THE CALL FOR PAPERS IS NOW CLOSED.
Thank you for your interest in the conference.
The conference committee welcomes submissions from a diverse field of interdisciplinary scholars including those working on music theory and analysis, musicology, ethnomusicology, aesthetics, music and philosophy, sociology of music, popular music studies, critical theory, historiography, and German studies. Considerable scholarly attention has been given to the subject of Theodor W. Adorno’s relationship to music in recent years. The committee, therefore, particularly welcomes papers on members of the Frankfurt School besides Adorno, and on Marxist music critics of the Austro-German sphere.
Themes of inquiry include:
- The question of common ground or divergence between members of the Frankfurt School, and how/to what extent their continual reexamination of Marxist concepts informed their theoretical writings on music;
- An exploration of the relationship between the writings of the Frankfurt School and those of Marxist critics such as Ernst Bloch;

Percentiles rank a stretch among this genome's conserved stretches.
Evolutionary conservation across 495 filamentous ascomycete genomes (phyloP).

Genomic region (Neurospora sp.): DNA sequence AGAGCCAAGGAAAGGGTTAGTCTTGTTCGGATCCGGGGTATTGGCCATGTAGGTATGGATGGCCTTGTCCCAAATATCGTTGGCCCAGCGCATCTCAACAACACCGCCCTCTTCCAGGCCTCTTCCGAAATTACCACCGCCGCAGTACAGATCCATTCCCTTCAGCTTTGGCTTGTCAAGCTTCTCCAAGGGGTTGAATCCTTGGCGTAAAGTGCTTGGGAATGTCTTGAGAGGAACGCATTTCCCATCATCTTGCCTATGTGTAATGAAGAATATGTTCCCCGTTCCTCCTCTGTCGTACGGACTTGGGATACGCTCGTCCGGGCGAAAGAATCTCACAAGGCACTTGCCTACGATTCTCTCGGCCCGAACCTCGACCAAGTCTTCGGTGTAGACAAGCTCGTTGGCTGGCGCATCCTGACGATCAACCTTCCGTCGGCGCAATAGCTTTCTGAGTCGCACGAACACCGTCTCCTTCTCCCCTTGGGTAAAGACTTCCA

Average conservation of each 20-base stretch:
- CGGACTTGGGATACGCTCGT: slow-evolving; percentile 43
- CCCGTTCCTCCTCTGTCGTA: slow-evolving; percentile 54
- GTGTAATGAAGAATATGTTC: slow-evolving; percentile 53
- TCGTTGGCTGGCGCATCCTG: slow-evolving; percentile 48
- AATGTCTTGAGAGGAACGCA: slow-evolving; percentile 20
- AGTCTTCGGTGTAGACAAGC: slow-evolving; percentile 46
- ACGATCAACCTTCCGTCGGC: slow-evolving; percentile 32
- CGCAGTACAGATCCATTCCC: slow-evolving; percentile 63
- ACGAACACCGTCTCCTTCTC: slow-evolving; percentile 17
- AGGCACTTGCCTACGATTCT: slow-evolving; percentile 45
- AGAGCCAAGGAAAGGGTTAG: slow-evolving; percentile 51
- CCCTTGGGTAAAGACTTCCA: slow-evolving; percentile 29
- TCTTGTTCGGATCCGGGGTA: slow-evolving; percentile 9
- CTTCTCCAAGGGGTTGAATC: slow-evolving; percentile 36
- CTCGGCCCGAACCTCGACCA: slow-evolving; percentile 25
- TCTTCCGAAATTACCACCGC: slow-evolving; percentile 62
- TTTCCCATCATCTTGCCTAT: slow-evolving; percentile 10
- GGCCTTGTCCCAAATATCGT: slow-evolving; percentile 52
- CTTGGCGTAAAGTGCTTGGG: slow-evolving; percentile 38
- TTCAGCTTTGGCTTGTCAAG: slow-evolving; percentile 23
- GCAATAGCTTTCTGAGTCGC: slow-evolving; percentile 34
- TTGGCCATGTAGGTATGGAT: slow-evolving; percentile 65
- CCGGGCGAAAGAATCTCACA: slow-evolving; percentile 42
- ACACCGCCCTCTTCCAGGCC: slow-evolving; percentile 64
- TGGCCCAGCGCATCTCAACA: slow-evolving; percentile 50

- The legacy of the Enlightenment, Romantic aesthetics, and German Idealism on the musical writings of Marxist critics;
- The relationship between musical form and social meaning in Marxist writings on music;
- The implications of World War I for Marxism in relation to music;
- The implications of World War II for Marxism in relation to music; comparative studies of pre- and post-WWII writings on music;
- The relationship between music and modernism as evidenced in the writings of Marxist critics and the Frankfurt School;
- Modes of listening and the notion of the objectification of artworks into commodities;
- Popular music studies and cultural critique;
- An application of the writings of figures such as Jürgen Habermas, Herbert Marcuse, and Martin Heidegger to music;
- The emergence of a “Frankfurt School” in the 1960s and its impact on contemporary composition and musical thought;
- Frankfurt and Darmstadt;
- Notions of utopia and dystopia, hope and despondency, in Marxist music criticism and the writings of the Frankfurt School.
Papers will be twenty minutes in duration followed by 10 minutes for questions and discussion. Proposals for individual papers should be no more than 300 words. Abstracts for sessions/panels/roundtables should be no more than 900 words; please indicate the number and title of each individual paper with its abstract. Proposals must be in the form of a Microsoft Word attachment which includes the name, contact details, and institutional affiliation (if any) of each speaker, and a short biographical note of no more than 150 words on each speaker. The conference language is English. Please submit proposals to email@example.com by 5pm GMT on 31 December 2013.